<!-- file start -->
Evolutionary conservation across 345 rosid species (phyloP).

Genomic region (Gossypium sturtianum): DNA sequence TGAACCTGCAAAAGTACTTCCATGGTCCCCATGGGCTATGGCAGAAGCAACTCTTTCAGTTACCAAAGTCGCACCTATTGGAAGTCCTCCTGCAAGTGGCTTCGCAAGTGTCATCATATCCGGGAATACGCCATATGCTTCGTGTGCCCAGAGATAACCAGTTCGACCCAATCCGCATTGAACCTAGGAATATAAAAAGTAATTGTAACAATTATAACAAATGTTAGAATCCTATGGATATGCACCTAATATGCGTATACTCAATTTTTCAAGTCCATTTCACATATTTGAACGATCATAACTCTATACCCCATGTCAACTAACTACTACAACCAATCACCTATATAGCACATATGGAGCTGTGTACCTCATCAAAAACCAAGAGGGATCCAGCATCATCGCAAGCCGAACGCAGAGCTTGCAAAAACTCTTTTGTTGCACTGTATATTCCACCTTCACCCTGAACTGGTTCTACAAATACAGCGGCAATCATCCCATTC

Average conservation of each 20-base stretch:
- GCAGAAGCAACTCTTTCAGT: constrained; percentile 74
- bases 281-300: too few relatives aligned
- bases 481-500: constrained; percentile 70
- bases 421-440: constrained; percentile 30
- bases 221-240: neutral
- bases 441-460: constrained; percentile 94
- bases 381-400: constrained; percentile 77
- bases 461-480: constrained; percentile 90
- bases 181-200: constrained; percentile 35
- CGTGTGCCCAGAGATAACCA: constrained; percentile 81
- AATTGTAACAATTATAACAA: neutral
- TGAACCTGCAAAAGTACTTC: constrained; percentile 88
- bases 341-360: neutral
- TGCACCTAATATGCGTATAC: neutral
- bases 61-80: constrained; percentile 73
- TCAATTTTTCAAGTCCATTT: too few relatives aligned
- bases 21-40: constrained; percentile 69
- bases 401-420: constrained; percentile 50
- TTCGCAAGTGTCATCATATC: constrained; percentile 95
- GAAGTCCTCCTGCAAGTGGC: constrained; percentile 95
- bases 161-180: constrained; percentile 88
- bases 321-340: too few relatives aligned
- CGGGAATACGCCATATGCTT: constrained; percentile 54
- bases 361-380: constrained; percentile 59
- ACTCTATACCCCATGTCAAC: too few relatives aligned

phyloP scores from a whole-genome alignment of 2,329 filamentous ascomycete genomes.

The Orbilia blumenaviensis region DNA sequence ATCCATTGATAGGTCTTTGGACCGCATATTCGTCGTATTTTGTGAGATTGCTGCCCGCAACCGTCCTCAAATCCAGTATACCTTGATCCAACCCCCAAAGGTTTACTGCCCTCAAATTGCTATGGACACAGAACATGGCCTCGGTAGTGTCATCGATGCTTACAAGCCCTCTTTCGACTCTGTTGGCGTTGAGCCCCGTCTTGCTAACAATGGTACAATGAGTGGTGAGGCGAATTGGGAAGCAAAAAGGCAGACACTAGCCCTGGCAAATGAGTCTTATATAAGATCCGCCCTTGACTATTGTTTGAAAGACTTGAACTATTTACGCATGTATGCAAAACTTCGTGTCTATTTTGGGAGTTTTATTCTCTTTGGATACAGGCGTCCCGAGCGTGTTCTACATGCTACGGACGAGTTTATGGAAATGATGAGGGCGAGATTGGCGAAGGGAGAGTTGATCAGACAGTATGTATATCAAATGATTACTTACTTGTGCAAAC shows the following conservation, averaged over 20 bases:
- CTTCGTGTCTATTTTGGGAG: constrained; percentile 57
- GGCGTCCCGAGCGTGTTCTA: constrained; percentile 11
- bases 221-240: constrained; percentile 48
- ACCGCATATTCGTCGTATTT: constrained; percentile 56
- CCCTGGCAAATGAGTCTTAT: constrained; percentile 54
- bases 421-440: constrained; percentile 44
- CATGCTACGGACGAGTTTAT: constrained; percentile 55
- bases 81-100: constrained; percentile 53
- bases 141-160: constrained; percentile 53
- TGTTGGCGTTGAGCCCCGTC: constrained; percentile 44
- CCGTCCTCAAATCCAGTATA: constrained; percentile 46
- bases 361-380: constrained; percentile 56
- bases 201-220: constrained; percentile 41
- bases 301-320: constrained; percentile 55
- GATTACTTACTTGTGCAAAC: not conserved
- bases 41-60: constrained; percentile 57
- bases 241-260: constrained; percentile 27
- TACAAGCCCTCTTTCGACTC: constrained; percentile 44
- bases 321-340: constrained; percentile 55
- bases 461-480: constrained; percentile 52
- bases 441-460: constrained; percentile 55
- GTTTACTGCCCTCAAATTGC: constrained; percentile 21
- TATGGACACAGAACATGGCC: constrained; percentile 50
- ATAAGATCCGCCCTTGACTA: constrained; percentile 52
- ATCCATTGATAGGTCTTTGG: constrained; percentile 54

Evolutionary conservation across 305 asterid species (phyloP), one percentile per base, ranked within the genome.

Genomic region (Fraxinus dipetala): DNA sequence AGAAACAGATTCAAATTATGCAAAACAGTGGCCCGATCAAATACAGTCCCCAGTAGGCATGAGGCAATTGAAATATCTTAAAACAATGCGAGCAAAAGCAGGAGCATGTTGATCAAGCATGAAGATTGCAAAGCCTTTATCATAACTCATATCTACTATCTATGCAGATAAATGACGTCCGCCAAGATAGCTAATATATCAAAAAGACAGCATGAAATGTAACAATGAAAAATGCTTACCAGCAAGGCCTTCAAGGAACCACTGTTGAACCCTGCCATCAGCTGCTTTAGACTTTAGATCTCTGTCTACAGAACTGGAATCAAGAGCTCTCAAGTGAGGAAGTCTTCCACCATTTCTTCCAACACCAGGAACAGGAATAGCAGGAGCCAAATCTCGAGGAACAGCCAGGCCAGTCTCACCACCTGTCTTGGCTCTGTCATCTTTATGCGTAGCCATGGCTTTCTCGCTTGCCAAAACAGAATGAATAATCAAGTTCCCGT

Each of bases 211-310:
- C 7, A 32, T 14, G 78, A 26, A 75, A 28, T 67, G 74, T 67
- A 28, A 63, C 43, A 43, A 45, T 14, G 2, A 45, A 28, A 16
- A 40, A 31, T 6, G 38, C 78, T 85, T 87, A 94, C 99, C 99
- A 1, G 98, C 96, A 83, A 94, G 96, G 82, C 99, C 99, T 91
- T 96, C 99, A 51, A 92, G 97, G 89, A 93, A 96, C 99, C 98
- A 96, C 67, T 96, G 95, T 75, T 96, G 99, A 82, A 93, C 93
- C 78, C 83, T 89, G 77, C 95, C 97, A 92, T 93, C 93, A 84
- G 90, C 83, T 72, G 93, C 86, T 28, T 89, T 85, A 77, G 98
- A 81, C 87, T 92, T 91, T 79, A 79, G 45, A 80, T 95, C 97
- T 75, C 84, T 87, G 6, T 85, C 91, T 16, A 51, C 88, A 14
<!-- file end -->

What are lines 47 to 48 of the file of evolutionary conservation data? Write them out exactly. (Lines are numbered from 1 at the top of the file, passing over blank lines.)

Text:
- bases 241-260: constrained; percentile 27
- TACAAGCCCTCTTTCGACTC: constrained; percentile 44